The European Central Bank will continue to accept Greek debt as collateral for loans unless all the major credit rating agencies it uses declare it to be in default, said a senior finance official.
The ECB would rely on the principle of using the best rating available from the agencies – Standard & Poor’s, Moody’s and Fitch – the official said.
The comments came after S&P on Monday became the first agency to warn that a plan, pushed by France and endorsed by Germany, for banks to roll over their holdings of Greek debt into new bonds would constitute a “selective default”.
The ECB’s continued support for Athens is crucial given that Greek banks are almost entirely dependent on the European Central Bank for funding.
Analysts had feared that the ECB’s seemingly tough Greek stance could lead to the collapse of the Greek banking system, whose borrowings from the ECB topped 100 billion euros (90 billion pounds) last month.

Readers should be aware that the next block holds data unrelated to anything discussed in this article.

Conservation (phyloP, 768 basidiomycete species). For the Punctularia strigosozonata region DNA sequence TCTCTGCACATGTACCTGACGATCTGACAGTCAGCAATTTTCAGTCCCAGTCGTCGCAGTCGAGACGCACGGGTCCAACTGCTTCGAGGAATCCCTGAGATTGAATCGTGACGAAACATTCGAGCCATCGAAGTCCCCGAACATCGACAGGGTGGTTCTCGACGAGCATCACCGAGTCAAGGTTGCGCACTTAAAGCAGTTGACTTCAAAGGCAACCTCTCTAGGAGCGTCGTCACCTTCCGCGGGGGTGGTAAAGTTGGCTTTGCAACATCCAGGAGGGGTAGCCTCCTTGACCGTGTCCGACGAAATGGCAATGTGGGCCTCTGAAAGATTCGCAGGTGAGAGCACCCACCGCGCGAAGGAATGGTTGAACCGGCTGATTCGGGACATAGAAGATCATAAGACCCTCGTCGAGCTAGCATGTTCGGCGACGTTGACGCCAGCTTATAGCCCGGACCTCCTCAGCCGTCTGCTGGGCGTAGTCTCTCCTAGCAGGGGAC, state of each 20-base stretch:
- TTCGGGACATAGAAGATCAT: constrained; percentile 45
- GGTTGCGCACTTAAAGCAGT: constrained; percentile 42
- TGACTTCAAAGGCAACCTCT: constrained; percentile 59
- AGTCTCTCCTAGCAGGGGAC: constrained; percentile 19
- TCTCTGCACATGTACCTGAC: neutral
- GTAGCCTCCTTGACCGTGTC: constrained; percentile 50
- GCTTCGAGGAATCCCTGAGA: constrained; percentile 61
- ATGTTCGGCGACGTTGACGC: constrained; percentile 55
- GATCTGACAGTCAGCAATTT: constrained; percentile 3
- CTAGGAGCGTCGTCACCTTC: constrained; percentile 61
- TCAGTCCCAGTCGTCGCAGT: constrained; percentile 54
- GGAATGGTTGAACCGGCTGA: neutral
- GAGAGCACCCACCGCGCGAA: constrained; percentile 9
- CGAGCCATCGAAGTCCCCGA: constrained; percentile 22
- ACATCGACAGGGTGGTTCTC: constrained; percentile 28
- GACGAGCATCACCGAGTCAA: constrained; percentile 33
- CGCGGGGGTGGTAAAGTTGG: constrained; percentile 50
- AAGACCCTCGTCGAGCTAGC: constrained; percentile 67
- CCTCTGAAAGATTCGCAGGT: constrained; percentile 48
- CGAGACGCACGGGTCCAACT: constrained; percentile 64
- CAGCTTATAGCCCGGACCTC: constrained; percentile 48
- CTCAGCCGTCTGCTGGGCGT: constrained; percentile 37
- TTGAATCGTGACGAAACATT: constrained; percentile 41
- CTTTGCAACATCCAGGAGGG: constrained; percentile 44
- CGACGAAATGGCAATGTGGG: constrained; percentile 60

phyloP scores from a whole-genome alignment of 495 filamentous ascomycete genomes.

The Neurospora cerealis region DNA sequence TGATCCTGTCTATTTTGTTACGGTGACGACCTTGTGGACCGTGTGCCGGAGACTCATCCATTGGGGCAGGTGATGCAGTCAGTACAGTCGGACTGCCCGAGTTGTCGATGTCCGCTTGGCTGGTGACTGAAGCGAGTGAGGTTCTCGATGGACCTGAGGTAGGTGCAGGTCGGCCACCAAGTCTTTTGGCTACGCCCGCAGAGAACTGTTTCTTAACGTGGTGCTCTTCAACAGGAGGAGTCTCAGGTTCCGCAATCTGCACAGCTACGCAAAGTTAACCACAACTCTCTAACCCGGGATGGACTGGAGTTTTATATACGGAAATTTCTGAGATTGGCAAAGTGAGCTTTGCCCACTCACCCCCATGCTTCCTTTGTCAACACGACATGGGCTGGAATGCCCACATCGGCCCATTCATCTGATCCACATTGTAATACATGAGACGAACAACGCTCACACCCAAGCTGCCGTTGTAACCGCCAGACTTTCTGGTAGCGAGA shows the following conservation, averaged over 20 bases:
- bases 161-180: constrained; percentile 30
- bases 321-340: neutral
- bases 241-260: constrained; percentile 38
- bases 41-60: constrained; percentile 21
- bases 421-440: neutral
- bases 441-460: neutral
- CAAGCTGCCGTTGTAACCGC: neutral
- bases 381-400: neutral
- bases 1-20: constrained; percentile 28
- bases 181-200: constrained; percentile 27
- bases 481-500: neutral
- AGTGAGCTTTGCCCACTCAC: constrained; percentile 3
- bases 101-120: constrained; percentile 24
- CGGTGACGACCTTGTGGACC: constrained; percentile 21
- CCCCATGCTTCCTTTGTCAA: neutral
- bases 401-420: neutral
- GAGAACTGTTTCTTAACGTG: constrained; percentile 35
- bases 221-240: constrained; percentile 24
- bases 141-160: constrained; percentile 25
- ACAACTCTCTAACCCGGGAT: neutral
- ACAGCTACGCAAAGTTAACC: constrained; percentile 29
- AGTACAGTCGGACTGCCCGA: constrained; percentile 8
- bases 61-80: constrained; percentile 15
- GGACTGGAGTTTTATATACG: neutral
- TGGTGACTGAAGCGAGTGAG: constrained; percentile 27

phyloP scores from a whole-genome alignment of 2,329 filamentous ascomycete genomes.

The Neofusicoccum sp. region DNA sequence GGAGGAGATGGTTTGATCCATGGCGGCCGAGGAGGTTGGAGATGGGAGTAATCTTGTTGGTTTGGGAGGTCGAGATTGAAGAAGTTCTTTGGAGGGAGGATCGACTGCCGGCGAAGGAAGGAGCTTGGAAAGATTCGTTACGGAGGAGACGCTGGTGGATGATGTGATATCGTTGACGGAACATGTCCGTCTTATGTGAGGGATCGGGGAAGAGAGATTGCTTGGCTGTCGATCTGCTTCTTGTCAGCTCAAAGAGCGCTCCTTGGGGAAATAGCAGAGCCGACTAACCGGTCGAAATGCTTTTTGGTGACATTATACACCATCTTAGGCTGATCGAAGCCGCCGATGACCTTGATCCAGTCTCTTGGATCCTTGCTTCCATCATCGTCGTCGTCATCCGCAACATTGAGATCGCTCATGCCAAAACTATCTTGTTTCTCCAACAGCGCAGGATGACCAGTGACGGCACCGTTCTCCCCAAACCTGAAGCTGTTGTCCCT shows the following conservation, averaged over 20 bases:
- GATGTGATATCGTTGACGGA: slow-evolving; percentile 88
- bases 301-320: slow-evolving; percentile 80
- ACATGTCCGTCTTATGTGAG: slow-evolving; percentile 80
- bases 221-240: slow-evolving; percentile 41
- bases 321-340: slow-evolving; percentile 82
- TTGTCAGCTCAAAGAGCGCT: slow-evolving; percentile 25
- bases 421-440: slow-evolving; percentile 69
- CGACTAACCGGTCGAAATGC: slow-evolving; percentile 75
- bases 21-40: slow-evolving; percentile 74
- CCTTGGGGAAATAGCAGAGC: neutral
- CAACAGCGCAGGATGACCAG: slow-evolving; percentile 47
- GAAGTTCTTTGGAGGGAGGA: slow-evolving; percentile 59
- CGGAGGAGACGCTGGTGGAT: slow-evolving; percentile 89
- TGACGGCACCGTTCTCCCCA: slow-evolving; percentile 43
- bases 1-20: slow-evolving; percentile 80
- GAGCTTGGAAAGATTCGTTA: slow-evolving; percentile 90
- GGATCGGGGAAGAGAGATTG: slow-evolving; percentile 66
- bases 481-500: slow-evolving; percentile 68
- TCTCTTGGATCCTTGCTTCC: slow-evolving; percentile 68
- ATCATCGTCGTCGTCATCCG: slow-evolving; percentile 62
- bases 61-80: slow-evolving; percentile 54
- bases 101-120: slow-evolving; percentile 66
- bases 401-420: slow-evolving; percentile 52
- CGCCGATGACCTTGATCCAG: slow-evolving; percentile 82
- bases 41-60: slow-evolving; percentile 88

S&P’s move knocked the euro and put bank shares under pressure as a week-long rally in equities faded.
Analysts viewed the move as a further obstacle to the second bail-out for Greece in a year as the debt rollover proposal was conditional on it not triggering a downgrade.
Fitch, the third-largest rating agency, has also indicated it is likely to call a rollover a default. But Moody’s has yet to comment. If only one of them does not downgrade Greece, the ECB could continue to prop up the Greek banking system.
“This would give the ECB significant wiggle room,” said one large investor. The ECB on Monday night declined to comment.
The second bail-out has already been delayed as countries haggle over how to get private holders of Greek debt to contribute to the rescue.
The size of their contribution is causing concern among European officials as German banks, the largest holders of Greek debt after French lenders, said last week that they would only put in about 2 billion euros in holdings.
French and German officials said they were not unduly concerned by the S&P statement. They underlined that a rollover was unlikely to constitute a so-called credit event, which would trigger payments on credit default swaps, a form of insurance against default.
“The important thing is that we avoid a credit event, with all the resulting negative impact on credit-default swaps which occupied us after the Lehman bankruptcy,” a German official said.